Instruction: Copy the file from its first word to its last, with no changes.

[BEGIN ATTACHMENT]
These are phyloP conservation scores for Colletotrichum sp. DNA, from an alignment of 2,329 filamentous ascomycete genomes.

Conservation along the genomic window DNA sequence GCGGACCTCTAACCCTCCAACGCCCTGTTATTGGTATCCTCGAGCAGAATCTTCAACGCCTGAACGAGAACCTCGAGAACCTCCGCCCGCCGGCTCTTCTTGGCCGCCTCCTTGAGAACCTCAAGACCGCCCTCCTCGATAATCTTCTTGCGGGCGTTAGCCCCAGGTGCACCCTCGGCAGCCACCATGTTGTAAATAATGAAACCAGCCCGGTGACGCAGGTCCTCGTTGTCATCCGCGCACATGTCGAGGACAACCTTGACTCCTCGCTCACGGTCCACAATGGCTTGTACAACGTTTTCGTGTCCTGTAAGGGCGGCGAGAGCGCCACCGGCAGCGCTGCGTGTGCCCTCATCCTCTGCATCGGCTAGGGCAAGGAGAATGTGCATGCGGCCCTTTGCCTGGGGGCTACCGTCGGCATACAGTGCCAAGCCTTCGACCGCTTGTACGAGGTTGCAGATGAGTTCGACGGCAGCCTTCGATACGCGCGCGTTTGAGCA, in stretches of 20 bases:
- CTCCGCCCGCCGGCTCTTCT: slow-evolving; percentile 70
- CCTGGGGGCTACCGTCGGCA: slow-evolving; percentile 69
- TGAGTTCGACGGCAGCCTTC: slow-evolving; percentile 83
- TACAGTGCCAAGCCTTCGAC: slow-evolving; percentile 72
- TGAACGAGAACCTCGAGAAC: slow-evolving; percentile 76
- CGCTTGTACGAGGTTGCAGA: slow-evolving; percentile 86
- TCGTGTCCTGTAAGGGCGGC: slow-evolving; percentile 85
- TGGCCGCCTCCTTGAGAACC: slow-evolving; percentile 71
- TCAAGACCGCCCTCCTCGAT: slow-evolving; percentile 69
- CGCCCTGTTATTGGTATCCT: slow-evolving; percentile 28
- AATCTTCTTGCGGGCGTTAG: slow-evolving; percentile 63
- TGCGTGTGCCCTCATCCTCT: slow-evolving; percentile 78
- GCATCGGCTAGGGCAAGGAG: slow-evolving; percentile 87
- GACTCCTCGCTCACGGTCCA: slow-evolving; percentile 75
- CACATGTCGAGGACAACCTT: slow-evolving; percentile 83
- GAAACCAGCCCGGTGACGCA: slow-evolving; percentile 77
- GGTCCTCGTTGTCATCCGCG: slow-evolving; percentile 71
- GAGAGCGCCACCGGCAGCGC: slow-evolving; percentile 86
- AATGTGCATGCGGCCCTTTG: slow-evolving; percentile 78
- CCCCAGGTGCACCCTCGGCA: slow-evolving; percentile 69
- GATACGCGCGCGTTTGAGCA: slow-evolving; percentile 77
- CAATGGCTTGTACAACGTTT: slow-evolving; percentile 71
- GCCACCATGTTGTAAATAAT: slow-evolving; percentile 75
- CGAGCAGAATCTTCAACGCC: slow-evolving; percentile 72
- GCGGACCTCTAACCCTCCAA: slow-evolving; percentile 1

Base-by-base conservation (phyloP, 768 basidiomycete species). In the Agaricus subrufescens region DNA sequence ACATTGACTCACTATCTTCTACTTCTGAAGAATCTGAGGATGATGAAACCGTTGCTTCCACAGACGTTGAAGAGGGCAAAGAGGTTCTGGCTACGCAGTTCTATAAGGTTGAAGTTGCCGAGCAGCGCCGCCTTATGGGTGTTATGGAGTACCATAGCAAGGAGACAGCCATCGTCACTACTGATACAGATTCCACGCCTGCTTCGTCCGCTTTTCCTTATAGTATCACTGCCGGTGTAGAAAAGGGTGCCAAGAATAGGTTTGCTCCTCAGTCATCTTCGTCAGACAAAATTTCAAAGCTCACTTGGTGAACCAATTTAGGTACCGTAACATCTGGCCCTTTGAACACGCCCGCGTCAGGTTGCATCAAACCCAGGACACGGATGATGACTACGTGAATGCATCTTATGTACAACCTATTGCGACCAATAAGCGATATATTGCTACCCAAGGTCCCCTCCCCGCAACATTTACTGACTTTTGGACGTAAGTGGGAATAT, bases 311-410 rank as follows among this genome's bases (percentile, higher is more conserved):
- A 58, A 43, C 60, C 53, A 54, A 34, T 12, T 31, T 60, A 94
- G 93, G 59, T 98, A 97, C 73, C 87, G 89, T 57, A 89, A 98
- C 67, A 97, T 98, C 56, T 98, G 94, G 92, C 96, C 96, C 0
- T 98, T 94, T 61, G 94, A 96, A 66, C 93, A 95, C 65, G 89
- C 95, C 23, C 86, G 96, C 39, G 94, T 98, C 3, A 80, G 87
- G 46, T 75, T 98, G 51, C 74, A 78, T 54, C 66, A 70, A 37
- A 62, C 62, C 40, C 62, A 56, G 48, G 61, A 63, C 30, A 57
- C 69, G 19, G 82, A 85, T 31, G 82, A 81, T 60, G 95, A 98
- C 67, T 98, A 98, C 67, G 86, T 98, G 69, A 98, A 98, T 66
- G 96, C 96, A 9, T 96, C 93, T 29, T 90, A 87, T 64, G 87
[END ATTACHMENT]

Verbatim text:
These are phyloP conservation scores for Colletotrichum sp. DNA, from an alignment of 2,329 filamentous ascomycete genomes.

Conservation along the genomic window DNA sequence GCGGACCTCTAACCCTCCAACGCCCTGTTATTGGTATCCTCGAGCAGAATCTTCAACGCCTGAACGAGAACCTCGAGAACCTCCGCCCGCCGGCTCTTCTTGGCCGCCTCCTTGAGAACCTCAAGACCGCCCTCCTCGATAATCTTCTTGCGGGCGTTAGCCCCAGGTGCACCCTCGGCAGCCACCATGTTGTAAATAATGAAACCAGCCCGGTGACGCAGGTCCTCGTTGTCATCCGCGCACATGTCGAGGACAACCTTGACTCCTCGCTCACGGTCCACAATGGCTTGTACAACGTTTTCGTGTCCTGTAAGGGCGGCGAGAGCGCCACCGGCAGCGCTGCGTGTGCCCTCATCCTCTGCATCGGCTAGGGCAAGGAGAATGTGCATGCGGCCCTTTGCCTGGGGGCTACCGTCGGCATACAGTGCCAAGCCTTCGACCGCTTGTACGAGGTTGCAGATGAGTTCGACGGCAGCCTTCGATACGCGCGCGTTTGAGCA, in stretches of 20 bases:
- CTCCGCCCGCCGGCTCTTCT: slow-evolving; percentile 70
- CCTGGGGGCTACCGTCGGCA: slow-evolving; percentile 69
- TGAGTTCGACGGCAGCCTTC: slow-evolving; percentile 83
- TACAGTGCCAAGCCTTCGAC: slow-evolving; percentile 72
- TGAACGAGAACCTCGAGAAC: slow-evolving; percentile 76
- CGCTTGTACGAGGTTGCAGA: slow-evolving; percentile 86
- TCGTGTCCTGTAAGGGCGGC: slow-evolving; percentile 85
- TGGCCGCCTCCTTGAGAACC: slow-evolving; percentile 71
- TCAAGACCGCCCTCCTCGAT: slow-evolving; percentile 69
- CGCCCTGTTATTGGTATCCT: slow-evolving; percentile 28
- AATCTTCTTGCGGGCGTTAG: slow-evolving; percentile 63
- TGCGTGTGCCCTCATCCTCT: slow-evolving; percentile 78
- GCATCGGCTAGGGCAAGGAG: slow-evolving; percentile 87
- GACTCCTCGCTCACGGTCCA: slow-evolving; percentile 75
- CACATGTCGAGGACAACCTT: slow-evolving; percentile 83
- GAAACCAGCCCGGTGACGCA: slow-evolving; percentile 77
- GGTCCTCGTTGTCATCCGCG: slow-evolving; percentile 71
- GAGAGCGCCACCGGCAGCGC: slow-evolving; percentile 86
- AATGTGCATGCGGCCCTTTG: slow-evolving; percentile 78
- CCCCAGGTGCACCCTCGGCA: slow-evolving; percentile 69
- GATACGCGCGCGTTTGAGCA: slow-evolving; percentile 77
- CAATGGCTTGTACAACGTTT: slow-evolving; percentile 71
- GCCACCATGTTGTAAATAAT: slow-evolving; percentile 75
- CGAGCAGAATCTTCAACGCC: slow-evolving; percentile 72
- GCGGACCTCTAACCCTCCAA: slow-evolving; percentile 1

Base-by-base conservation (phyloP, 768 basidiomycete species). In the Agaricus subrufescens region DNA sequence ACATTGACTCACTATCTTCTACTTCTGAAGAATCTGAGGATGATGAAACCGTTGCTTCCACAGACGTTGAAGAGGGCAAAGAGGTTCTGGCTACGCAGTTCTATAAGGTTGAAGTTGCCGAGCAGCGCCGCCTTATGGGTGTTATGGAGTACCATAGCAAGGAGACAGCCATCGTCACTACTGATACAGATTCCACGCCTGCTTCGTCCGCTTTTCCTTATAGTATCACTGCCGGTGTAGAAAAGGGTGCCAAGAATAGGTTTGCTCCTCAGTCATCTTCGTCAGACAAAATTTCAAAGCTCACTTGGTGAACCAATTTAGGTACCGTAACATCTGGCCCTTTGAACACGCCCGCGTCAGGTTGCATCAAACCCAGGACACGGATGATGACTACGTGAATGCATCTTATGTACAACCTATTGCGACCAATAAGCGATATATTGCTACCCAAGGTCCCCTCCCCGCAACATTTACTGACTTTTGGACGTAAGTGGGAATAT, bases 311-410 rank as follows among this genome's bases (percentile, higher is more conserved):
- A 58, A 43, C 60, C 53, A 54, A 34, T 12, T 31, T 60, A 94
- G 93, G 59, T 98, A 97, C 73, C 87, G 89, T 57, A 89, A 98
- C 67, A 97, T 98, C 56, T 98, G 94, G 92, C 96, C 96, C 0
- T 98, T 94, T 61, G 94, A 96, A 66, C 93, A 95, C 65, G 89
- C 95, C 23, C 86, G 96, C 39, G 94, T 98, C 3, A 80, G 87
- G 46, T 75, T 98, G 51, C 74, A 78, T 54, C 66, A 70, A 37
- A 62, C 62, C 40, C 62, A 56, G 48, G 61, A 63, C 30, A 57
- C 69, G 19, G 82, A 85, T 31, G 82, A 81, T 60, G 95, A 98
- C 67, T 98, A 98, C 67, G 86, T 98, G 69, A 98, A 98, T 66
- G 96, C 96, A 9, T 96, C 93, T 29, T 90, A 87, T 64, G 87